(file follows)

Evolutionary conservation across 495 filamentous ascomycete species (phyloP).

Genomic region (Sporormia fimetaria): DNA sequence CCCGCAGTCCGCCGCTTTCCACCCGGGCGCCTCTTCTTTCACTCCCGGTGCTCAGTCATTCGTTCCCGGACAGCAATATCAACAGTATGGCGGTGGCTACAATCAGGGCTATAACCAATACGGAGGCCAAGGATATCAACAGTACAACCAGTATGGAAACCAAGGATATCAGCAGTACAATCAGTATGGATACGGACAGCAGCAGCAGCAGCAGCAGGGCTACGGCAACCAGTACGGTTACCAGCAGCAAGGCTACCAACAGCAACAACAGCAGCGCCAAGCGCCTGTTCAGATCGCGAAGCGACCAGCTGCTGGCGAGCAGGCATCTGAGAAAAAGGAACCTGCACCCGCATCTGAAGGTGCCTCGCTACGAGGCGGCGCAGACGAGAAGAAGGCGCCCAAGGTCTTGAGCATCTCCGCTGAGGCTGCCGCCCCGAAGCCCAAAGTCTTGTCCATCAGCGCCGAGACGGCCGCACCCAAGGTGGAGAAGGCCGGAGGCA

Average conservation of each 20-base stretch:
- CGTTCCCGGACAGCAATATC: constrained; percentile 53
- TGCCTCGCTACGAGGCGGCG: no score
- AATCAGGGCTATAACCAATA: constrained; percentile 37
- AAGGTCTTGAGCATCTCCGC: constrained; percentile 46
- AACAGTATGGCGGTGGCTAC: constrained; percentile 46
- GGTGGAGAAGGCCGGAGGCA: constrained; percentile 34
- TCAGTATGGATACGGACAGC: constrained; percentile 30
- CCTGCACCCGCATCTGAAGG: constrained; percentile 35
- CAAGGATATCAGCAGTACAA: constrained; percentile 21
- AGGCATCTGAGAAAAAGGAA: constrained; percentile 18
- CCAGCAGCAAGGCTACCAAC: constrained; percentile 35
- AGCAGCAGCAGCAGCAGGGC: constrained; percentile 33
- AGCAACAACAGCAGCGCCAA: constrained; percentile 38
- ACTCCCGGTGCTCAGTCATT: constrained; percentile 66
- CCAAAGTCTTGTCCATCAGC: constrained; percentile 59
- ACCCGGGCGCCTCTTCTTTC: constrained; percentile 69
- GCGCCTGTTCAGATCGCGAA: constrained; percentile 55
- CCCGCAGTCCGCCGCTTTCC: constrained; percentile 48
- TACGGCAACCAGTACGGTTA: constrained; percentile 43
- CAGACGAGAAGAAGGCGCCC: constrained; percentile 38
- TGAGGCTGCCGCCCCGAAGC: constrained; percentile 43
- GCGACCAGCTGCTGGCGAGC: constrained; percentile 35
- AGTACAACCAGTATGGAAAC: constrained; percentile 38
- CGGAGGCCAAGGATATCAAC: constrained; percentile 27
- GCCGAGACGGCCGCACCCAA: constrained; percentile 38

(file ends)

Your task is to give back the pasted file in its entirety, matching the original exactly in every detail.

Evolutionary conservation across 495 filamentous ascomycete species (phyloP).

Genomic region (Sporormia fimetaria): DNA sequence CCCGCAGTCCGCCGCTTTCCACCCGGGCGCCTCTTCTTTCACTCCCGGTGCTCAGTCATTCGTTCCCGGACAGCAATATCAACAGTATGGCGGTGGCTACAATCAGGGCTATAACCAATACGGAGGCCAAGGATATCAACAGTACAACCAGTATGGAAACCAAGGATATCAGCAGTACAATCAGTATGGATACGGACAGCAGCAGCAGCAGCAGCAGGGCTACGGCAACCAGTACGGTTACCAGCAGCAAGGCTACCAACAGCAACAACAGCAGCGCCAAGCGCCTGTTCAGATCGCGAAGCGACCAGCTGCTGGCGAGCAGGCATCTGAGAAAAAGGAACCTGCACCCGCATCTGAAGGTGCCTCGCTACGAGGCGGCGCAGACGAGAAGAAGGCGCCCAAGGTCTTGAGCATCTCCGCTGAGGCTGCCGCCCCGAAGCCCAAAGTCTTGTCCATCAGCGCCGAGACGGCCGCACCCAAGGTGGAGAAGGCCGGAGGCA

Average conservation of each 20-base stretch:
- CGTTCCCGGACAGCAATATC: constrained; percentile 53
- TGCCTCGCTACGAGGCGGCG: no score
- AATCAGGGCTATAACCAATA: constrained; percentile 37
- AAGGTCTTGAGCATCTCCGC: constrained; percentile 46
- AACAGTATGGCGGTGGCTAC: constrained; percentile 46
- GGTGGAGAAGGCCGGAGGCA: constrained; percentile 34
- TCAGTATGGATACGGACAGC: constrained; percentile 30
- CCTGCACCCGCATCTGAAGG: constrained; percentile 35
- CAAGGATATCAGCAGTACAA: constrained; percentile 21
- AGGCATCTGAGAAAAAGGAA: constrained; percentile 18
- CCAGCAGCAAGGCTACCAAC: constrained; percentile 35
- AGCAGCAGCAGCAGCAGGGC: constrained; percentile 33
- AGCAACAACAGCAGCGCCAA: constrained; percentile 38
- ACTCCCGGTGCTCAGTCATT: constrained; percentile 66
- CCAAAGTCTTGTCCATCAGC: constrained; percentile 59
- ACCCGGGCGCCTCTTCTTTC: constrained; percentile 69
- GCGCCTGTTCAGATCGCGAA: constrained; percentile 55
- CCCGCAGTCCGCCGCTTTCC: constrained; percentile 48
- TACGGCAACCAGTACGGTTA: constrained; percentile 43
- CAGACGAGAAGAAGGCGCCC: constrained; percentile 38
- TGAGGCTGCCGCCCCGAAGC: constrained; percentile 43
- GCGACCAGCTGCTGGCGAGC: constrained; percentile 35
- AGTACAACCAGTATGGAAAC: constrained; percentile 38
- CGGAGGCCAAGGATATCAAC: constrained; percentile 27
- GCCGAGACGGCCGCACCCAA: constrained; percentile 38